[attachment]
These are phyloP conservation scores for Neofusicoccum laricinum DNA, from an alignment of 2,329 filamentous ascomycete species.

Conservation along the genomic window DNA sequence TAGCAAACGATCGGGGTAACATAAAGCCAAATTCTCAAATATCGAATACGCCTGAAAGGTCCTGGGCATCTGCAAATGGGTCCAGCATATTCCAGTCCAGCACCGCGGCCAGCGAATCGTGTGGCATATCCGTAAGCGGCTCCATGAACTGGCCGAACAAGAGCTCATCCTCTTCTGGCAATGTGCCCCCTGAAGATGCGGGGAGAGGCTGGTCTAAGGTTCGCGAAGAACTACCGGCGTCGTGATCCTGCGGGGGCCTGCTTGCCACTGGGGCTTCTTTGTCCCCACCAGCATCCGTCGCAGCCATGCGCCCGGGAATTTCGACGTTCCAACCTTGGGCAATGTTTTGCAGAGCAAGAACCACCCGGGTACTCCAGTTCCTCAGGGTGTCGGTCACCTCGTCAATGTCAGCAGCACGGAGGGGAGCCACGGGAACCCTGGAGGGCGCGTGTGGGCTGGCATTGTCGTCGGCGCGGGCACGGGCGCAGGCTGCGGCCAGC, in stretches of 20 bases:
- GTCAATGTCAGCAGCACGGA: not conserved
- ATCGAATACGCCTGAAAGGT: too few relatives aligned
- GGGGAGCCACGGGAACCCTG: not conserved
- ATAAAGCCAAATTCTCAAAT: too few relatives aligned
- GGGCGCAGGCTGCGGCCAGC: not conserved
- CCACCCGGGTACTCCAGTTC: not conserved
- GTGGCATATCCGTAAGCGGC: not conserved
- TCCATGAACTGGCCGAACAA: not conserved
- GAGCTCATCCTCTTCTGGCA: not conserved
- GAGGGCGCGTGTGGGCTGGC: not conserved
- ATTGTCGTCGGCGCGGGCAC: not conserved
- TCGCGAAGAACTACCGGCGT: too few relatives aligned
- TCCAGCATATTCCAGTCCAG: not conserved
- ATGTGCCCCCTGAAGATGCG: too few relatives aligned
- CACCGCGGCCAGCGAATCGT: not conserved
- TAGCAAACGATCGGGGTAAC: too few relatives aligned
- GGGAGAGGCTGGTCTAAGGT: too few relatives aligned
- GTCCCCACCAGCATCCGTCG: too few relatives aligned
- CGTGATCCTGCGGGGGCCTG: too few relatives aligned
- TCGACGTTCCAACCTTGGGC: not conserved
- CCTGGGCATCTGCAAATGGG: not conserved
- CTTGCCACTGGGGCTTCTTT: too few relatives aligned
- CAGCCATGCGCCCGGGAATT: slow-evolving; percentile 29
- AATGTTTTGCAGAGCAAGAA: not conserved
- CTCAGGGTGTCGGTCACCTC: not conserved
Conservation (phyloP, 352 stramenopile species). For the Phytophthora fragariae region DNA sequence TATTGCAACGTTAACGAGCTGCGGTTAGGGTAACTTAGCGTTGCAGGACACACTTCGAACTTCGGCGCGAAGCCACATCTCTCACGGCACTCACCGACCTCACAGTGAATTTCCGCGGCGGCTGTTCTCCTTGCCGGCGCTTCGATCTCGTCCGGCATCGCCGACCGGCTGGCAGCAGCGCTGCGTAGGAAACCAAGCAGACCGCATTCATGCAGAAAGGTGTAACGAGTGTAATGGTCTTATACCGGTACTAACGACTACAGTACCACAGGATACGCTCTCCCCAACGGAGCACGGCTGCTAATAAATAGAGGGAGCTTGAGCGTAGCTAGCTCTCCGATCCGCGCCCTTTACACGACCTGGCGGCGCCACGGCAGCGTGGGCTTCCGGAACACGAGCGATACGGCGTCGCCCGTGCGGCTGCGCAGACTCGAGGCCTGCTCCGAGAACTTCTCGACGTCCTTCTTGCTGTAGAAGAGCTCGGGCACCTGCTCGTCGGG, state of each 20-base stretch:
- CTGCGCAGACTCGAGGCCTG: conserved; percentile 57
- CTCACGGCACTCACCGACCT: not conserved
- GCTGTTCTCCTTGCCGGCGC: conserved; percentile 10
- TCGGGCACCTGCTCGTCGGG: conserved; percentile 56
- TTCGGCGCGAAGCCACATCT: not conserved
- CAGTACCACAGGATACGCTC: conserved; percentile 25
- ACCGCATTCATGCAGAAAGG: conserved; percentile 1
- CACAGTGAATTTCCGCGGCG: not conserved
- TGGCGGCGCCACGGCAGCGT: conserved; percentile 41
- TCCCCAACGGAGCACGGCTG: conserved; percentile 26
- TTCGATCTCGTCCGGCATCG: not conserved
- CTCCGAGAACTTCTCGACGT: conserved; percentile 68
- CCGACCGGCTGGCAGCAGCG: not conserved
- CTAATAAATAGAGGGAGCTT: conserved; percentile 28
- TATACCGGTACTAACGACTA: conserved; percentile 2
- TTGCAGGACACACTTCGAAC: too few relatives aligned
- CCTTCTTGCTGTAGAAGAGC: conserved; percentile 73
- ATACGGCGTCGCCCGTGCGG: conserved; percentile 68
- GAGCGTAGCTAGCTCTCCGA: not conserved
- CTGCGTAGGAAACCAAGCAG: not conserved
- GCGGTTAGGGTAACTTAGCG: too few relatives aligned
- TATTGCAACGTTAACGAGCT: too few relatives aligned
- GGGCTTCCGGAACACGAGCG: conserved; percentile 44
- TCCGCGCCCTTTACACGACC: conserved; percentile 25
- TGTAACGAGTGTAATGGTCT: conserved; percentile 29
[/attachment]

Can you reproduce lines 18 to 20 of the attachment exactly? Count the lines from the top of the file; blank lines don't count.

- TAGCAAACGATCGGGGTAAC: too few relatives aligned
- GGGAGAGGCTGGTCTAAGGT: too few relatives aligned
- GTCCCCACCAGCATCCGTCG: too few relatives aligned